Turkey's potential transfer of S‑400 systems to Ukraine stirs both U.S. and Russia
The use of S-400 by Turkey has been a subject of dispute for a while. In 2019, US authorities asserted that because Turkey was deploying these Russian air defence systems, they were ineligible to purchase F-35 fighters. Last year, the controversy arose again, with debates about NATO expansion and ongoing negotiations regarding Turkey's procurement of aircraft from the Atlantic.
Is Turkey willing to forgo the S-400?
After the Turkish President ratified Sweden's NATO accession, the US authorities agreed to sell F-16 fighters to Turkey. They also suggested that Turkey's reinstatement into the F-35 program could be possible under certain conditions.
"We still believe that Turkey's involvement in the F-35 program is incompatible with its use of the S-300 and S-400. As such, we continue these discussions. If Turkey could alleviate our concerns? Then there could be a possibility for them to rejoin the F-35 program," stated John Kirby, National Security Council spokesperson, at the end of January.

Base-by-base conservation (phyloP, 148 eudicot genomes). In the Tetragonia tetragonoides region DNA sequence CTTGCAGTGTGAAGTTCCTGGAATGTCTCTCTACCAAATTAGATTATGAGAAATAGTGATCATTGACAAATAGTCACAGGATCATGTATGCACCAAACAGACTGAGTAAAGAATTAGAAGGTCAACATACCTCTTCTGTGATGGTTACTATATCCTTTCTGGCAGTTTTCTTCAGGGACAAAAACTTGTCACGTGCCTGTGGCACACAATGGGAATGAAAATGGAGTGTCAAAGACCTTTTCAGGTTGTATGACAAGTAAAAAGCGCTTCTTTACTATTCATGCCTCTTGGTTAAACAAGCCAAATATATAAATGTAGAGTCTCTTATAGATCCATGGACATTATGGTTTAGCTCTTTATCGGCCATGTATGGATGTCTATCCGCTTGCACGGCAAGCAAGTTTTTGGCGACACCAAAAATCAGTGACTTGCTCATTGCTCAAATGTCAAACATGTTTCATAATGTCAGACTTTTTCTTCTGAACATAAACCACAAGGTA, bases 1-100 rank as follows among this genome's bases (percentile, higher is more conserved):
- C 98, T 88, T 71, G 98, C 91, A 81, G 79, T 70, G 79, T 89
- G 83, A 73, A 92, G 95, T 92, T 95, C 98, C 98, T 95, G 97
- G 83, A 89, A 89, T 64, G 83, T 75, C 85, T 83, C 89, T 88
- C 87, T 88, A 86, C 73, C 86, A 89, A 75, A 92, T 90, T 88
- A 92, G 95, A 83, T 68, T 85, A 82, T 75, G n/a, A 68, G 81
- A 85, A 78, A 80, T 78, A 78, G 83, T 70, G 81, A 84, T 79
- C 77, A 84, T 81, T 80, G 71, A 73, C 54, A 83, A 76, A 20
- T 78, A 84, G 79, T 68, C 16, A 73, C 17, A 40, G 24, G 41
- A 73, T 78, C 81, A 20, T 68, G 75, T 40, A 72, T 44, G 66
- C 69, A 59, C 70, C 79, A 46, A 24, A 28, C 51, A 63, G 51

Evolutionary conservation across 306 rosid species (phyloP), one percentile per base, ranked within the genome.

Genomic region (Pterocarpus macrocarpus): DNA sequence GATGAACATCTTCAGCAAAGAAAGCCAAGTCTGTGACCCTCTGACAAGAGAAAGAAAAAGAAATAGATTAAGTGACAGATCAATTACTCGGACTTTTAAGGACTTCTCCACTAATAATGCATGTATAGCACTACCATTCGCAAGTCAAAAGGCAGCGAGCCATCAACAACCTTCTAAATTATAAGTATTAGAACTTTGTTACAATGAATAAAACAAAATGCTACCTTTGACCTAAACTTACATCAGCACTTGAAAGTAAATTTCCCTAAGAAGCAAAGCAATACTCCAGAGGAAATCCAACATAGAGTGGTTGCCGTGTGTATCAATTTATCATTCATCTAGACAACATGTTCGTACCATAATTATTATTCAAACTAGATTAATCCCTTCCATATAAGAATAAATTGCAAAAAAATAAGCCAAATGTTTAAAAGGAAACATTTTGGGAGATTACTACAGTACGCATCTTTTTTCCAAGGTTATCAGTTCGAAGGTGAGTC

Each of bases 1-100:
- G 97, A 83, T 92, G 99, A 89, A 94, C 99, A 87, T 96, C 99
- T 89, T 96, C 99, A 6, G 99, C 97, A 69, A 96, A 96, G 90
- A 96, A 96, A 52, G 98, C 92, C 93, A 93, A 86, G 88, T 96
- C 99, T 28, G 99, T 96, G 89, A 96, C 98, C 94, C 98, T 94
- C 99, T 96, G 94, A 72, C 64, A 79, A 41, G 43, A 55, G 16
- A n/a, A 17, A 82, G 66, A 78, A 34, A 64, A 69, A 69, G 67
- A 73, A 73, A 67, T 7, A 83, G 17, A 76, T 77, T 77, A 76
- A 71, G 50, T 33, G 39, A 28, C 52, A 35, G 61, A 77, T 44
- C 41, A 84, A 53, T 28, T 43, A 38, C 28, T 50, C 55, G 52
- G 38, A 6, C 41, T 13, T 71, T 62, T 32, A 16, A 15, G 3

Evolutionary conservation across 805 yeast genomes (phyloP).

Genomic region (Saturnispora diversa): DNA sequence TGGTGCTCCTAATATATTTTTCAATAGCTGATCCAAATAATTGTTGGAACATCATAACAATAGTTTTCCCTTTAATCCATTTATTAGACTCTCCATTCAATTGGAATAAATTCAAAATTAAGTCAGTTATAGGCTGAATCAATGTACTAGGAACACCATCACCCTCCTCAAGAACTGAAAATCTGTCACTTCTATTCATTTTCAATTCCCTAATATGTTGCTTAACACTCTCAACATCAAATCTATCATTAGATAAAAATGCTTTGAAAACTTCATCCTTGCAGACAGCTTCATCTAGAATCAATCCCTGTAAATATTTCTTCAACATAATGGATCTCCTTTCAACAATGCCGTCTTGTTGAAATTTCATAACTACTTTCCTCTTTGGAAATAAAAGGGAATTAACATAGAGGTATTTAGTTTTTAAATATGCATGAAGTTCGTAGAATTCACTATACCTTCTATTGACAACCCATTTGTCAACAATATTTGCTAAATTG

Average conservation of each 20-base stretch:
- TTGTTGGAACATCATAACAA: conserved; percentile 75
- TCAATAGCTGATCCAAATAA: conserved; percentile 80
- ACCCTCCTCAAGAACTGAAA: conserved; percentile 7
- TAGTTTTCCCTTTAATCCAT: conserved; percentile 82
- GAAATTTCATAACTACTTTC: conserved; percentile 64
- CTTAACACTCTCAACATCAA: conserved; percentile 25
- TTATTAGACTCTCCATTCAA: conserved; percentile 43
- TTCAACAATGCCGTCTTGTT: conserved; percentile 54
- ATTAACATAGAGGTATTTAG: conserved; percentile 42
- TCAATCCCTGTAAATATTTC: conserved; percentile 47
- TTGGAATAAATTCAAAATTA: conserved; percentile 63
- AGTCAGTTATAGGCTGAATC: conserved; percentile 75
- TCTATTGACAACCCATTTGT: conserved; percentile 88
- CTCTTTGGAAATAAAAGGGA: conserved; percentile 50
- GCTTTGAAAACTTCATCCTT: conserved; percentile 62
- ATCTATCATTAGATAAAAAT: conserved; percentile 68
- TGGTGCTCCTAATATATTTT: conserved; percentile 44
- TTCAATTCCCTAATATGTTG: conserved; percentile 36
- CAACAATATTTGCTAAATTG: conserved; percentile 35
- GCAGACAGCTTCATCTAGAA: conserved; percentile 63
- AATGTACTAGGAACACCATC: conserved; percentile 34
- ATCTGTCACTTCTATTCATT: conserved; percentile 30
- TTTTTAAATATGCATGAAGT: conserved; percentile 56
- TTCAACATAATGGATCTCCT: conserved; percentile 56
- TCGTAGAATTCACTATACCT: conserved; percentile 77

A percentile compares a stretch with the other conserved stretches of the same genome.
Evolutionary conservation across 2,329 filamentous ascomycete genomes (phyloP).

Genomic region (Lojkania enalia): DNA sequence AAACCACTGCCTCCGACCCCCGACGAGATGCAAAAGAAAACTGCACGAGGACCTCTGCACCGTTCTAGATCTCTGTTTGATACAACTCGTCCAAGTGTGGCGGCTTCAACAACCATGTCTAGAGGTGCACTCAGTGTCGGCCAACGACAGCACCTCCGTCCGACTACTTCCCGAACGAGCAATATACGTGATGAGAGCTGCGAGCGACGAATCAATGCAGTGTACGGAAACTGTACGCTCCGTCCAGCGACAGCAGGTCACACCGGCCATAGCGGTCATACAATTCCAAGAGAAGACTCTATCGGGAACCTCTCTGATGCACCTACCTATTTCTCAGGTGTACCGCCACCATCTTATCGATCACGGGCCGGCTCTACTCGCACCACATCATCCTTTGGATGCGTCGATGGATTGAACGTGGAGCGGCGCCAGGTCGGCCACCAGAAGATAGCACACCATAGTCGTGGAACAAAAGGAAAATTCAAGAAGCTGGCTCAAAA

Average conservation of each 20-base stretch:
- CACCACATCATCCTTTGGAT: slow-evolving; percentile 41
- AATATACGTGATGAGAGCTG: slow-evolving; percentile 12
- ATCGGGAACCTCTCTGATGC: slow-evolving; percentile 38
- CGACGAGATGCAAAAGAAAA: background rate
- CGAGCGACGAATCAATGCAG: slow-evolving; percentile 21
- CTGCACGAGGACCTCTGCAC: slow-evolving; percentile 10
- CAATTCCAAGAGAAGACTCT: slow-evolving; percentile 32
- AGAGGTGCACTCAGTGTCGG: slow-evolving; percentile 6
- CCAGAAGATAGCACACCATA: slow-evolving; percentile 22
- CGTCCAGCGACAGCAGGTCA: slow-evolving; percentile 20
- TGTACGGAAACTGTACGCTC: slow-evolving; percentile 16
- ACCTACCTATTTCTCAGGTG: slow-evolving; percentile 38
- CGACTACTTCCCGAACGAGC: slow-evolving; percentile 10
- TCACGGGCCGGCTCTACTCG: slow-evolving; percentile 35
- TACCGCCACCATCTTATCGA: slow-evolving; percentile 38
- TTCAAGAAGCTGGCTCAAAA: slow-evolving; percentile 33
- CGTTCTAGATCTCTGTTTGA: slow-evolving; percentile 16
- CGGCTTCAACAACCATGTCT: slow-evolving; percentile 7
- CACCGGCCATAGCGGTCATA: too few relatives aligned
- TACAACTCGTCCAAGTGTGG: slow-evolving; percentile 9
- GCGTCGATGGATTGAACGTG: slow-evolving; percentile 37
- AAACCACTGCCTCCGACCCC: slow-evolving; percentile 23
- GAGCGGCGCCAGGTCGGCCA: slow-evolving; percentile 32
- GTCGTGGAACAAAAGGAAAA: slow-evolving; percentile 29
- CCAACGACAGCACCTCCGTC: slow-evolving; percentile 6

Being a NATO member, Turkey has been openly supporting Ukraine, including supplying Bayraktar TB2 drones (with plans to build a service center in Ukraine), Cobra II armored vehicles, and T-155 Firtina self-propelled howitzers.
The Ukrainian portal Defence Express highlights that President Recep Tayyip Erdogan has the ability to negotiate not only with the West but also with the East. The S-400 is a weapon produced by Russia, a country that still has numerous ties with Turkey. Sending Russian-provided weaponry to Ukraine would deal a significant blow to Putin, which, according to Defence Express, could be seen as a "stab in the back."
The Russian missile system, S-400
The S-400 Triumf anti-aircraft system was developed in the 1990s and possesses far superior capabilities than the S-300, its predecessor. It is a ground-to-air anti-aircraft system capable of intercepting aircraft, helicopters, ballistic missiles traveling at a speed of approx. 2.98 miles/s, and drones.
The launchers' range varies based on the type of missiles utilized. It can range from roughly 25 miles (for a 9M96 missile weighing around 772 lbs) to as much as 236 miles (for a 40N6E missile weighing approximately 3968 lbs).